MORGANTOWN, W.Va. – The Comprehensive Breast Care Program at the WVU Cancer Institute has again been granted a full three-year accreditation designation by the National Accreditation Program for Breast Centers (NAPBC), a program administered by the American College of Surgeons. This is the breast care program’s third consecutive full accreditation.
“Accreditation by the NAPBC validates that the care we deliver to women in West Virginia and the surrounding area meets agreed upon national standards,” Hannah Hazard, M.D., surgeon in chief and director of clinical services at the WVU Cancer Institute, said. “It helps our patients know that they can come to us with confidence, knowing they’re getting nationally recognized, high-quality care.”
A breast center that achieves NAPBC accreditation has demonstrated a firm commitment to offer its patients every significant advantage in their battle against breast disease. Accreditation is only given to those centers that have voluntarily committed to provide the highest level of quality breast care and that undergo a rigorous evaluation process and review of their performance.
The Comprehensive Breast Care Program uses a multidisciplinary team approach to create an individualized, tailored treatment plan for each patient. Patients are able to see breast surgeons and oncologists, genetic counselors, social workers, and clinical trial specialists in one appointment, allowing the entire cancer treatment process to begin sooner and patients to get on the road to recovery faster. In most cases, patients are able to meet with a radiation oncologist and breast reconstruction surgeon during their first visit.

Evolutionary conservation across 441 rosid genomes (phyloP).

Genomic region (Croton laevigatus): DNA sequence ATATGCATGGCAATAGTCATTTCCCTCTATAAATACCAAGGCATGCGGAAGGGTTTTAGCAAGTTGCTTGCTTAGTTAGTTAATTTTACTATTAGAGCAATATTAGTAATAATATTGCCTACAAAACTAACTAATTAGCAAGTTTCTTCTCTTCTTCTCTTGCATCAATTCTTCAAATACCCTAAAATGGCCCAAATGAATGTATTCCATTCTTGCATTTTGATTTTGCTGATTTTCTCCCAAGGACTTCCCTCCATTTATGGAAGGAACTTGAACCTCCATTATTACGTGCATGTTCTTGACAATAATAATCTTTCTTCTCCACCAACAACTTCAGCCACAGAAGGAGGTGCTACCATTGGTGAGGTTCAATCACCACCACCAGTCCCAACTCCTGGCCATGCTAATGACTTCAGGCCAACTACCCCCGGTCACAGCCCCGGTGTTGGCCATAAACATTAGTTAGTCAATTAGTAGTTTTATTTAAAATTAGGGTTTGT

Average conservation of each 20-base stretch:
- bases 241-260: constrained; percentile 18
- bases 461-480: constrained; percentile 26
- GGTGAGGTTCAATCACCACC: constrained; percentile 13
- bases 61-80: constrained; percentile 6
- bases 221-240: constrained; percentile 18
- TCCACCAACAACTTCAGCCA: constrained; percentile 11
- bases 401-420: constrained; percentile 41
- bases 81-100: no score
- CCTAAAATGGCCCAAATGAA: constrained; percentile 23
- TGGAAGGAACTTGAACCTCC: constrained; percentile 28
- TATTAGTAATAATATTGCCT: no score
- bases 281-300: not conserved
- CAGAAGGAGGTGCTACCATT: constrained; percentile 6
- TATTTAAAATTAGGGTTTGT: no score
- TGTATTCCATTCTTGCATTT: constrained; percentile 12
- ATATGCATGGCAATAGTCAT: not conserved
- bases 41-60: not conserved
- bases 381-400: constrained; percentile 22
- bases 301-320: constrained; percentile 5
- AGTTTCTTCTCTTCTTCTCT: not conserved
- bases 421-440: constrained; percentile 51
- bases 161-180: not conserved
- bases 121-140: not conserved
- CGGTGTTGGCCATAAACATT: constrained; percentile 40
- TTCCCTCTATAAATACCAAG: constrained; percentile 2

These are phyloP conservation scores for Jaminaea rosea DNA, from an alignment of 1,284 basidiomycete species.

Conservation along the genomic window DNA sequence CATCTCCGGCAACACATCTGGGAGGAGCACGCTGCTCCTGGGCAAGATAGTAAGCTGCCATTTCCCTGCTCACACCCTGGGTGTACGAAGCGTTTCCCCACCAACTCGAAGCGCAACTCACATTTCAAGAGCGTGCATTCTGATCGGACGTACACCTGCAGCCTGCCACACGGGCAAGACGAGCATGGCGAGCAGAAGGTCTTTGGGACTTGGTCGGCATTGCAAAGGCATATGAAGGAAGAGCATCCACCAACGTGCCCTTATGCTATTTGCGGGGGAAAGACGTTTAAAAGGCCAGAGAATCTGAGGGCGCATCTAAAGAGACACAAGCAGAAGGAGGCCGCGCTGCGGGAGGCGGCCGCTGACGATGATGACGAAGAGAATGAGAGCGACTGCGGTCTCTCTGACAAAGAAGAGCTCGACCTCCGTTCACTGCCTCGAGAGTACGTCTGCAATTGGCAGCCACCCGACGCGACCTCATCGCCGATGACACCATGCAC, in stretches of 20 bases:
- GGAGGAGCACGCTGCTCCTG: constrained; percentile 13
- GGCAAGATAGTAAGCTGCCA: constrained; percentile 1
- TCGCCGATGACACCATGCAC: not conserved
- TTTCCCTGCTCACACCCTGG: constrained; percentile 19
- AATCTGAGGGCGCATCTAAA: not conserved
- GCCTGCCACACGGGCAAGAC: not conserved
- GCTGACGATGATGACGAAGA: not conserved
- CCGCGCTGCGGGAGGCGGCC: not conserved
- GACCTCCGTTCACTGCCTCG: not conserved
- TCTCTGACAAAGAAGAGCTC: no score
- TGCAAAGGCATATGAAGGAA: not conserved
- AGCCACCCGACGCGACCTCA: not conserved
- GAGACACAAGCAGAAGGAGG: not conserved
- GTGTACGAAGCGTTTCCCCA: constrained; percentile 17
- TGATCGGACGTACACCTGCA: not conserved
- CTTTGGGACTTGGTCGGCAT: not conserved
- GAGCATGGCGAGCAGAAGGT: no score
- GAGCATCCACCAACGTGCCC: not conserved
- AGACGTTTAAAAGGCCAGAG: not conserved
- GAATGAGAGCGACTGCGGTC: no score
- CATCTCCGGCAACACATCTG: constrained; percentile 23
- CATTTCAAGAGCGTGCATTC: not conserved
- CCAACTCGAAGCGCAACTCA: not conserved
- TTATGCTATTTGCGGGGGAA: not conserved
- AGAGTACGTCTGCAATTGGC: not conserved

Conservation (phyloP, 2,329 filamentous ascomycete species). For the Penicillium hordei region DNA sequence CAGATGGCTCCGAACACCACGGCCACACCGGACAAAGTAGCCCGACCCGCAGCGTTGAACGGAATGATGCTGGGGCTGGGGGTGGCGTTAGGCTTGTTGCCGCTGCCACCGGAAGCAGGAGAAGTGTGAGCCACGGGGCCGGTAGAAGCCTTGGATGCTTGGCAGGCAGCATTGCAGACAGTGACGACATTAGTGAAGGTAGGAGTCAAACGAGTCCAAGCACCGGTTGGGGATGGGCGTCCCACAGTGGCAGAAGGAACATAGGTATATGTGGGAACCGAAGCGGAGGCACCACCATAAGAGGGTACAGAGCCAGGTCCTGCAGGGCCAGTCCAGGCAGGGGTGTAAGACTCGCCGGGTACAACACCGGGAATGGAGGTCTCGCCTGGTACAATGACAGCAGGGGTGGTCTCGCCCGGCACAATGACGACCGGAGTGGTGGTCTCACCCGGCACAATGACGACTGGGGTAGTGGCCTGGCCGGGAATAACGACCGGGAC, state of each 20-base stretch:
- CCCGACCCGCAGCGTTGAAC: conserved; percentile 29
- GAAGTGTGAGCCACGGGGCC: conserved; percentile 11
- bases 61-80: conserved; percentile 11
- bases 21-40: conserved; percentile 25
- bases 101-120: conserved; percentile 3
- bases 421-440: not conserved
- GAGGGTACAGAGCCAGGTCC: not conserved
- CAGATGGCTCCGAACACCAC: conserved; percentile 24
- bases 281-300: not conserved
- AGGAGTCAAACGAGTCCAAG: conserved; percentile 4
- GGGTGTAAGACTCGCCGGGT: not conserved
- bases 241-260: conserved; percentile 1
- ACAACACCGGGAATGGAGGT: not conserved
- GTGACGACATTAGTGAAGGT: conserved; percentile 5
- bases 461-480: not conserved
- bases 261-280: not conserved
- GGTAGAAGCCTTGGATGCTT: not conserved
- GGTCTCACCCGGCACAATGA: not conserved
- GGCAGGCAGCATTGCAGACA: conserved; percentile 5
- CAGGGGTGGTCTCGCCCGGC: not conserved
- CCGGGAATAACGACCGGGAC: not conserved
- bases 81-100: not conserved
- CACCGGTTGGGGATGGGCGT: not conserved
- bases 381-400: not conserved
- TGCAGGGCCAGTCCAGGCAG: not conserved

“Our multidisciplinary approach to breast cancer sets us apart from many other breast care programs because we’re able to bring so much expertise in so many different areas together in one setting. This allows us to individualize each patient’s care based on their own personal needs as well as what is necessary to treat their cancer,” Dr. Hazard said. “We’re already exploring support resources for survivorship before the patient has begun treatment.”
For more information about the NAPBC, visit their website at www.accreditedbreastcenters.org.
WVU Medicine is pleased to join the Center for Organ Recovery and Education (CORE) to raise awareness about organ, tissue, and cornea donation and to inspire everyone during Donate Life Month to be a hero — to be an organ donor. Events will include Green and Blue Day on April 13, during which staff will be encouraged to wear green and blue to raise awareness for organ donation, and a Donate Life flag raising at 1 p.m. on April 20 at the Bruce McClymonds Conference Center in the southeast tower of J.W. Ruby Memorial Hospital.